Te Tuhi exhibition pauses for gratitude

Joy Vercoe (left), curator Ngahiraka Mason (centre) and artist Kereama Hohua at the opening of A Very Different World.

Just a day before the level 3 lockdown, Te Tuhi launched their new major exhibition by prominent Māori curator Ngahiraka Mason’s A Very Different World, on Saturday February 27.

Featuring the works of 18 Aotearoa and international artists, the show also features multiple offsite works, including Maraea Timutimu on Te Tuhi’s Parnell Station Billboards; Russ Flatt’s flag installation at the New Zealand Maritime Museum and Jaimie Waititi at Papatūnga, Parnell Station.

A Very Different World was conceived by Mason as an opportunity to focus on wellbeing and to provide a much-needed glimmer of hope for the future, against the backdrop of the worldwide pandemic.

The exhibition champions the concept that aroha (love) is Aotearoa’s greatest cultural possession.

“We are more than the sum of our race, sexuality, gender and heritage,” says Mason, an independent curator, critic and visual historian with research and curatorial interests in the material culture and histories of Polynesian peoples and community relationships with museums and collections.

“Love is vital and helps us through controversies, changed realities and times of uncertainty like the Covid-19 pandemic.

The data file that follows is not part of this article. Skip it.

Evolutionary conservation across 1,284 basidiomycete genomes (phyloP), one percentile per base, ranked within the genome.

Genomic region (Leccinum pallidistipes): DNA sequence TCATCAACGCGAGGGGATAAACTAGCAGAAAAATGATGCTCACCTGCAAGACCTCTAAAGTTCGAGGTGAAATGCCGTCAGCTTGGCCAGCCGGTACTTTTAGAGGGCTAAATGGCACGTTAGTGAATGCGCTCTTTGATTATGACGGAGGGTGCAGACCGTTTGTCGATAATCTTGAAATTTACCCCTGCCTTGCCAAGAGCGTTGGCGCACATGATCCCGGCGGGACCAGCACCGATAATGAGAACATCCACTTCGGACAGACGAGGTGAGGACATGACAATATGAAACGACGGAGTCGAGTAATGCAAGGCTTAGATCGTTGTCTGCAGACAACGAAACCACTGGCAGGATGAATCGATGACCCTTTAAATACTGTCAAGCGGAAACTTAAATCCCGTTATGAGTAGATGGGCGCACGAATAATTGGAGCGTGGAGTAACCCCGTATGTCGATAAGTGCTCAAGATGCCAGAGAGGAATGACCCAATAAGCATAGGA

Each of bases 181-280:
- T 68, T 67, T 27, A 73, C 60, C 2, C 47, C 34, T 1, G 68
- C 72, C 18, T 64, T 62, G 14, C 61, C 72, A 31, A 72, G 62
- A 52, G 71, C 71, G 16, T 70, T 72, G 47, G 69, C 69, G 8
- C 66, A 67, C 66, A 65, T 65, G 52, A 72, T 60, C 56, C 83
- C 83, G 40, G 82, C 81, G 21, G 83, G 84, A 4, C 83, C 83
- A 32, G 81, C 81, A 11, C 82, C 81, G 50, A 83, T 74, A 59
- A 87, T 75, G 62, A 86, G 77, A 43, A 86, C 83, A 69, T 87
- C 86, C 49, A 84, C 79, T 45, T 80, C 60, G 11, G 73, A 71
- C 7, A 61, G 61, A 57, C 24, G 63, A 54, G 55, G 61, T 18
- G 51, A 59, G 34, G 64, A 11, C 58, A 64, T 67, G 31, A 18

“We are humbled by a virus that threatens human life. We are also optimistic about our human capacity to hold reverence for love and for life. This exhibition gives pause for optimism and gratitude.”

Mason travelled to New Zealand from her home in Honolulu, Hawai’i, in time to attend the opening on Saturday.

Te Tuhi’s executive director Hiraani Himona says, “We were delighted to launch this very special exhibition with such a huge turnout, and it was a real honour to be joined by several of the featured artists and of course, Ngahiraka herself.”

Highlights from the exhibition include a large-scale photographic wallpaper by Russ Flatt, a carved mataī sculpture by Kereama Hohua, a suite of kai Māori paintings by Hiria Anderson and an embroidered textile work by Arielle Walker – all of which are new commissions presented for the first time in A Very Different World.

The exhibition is presented by Te Tuhi in association with Auckland Arts Festival Te Ahurei Toi o Tāmaki Makaurau and the New Zealand Maritime Museum Hui Te Ananui a Tangaroa.

The exhibition runs until May 9Te Tuhi is open 9am-5pm daily under Alert Level 2 or lower.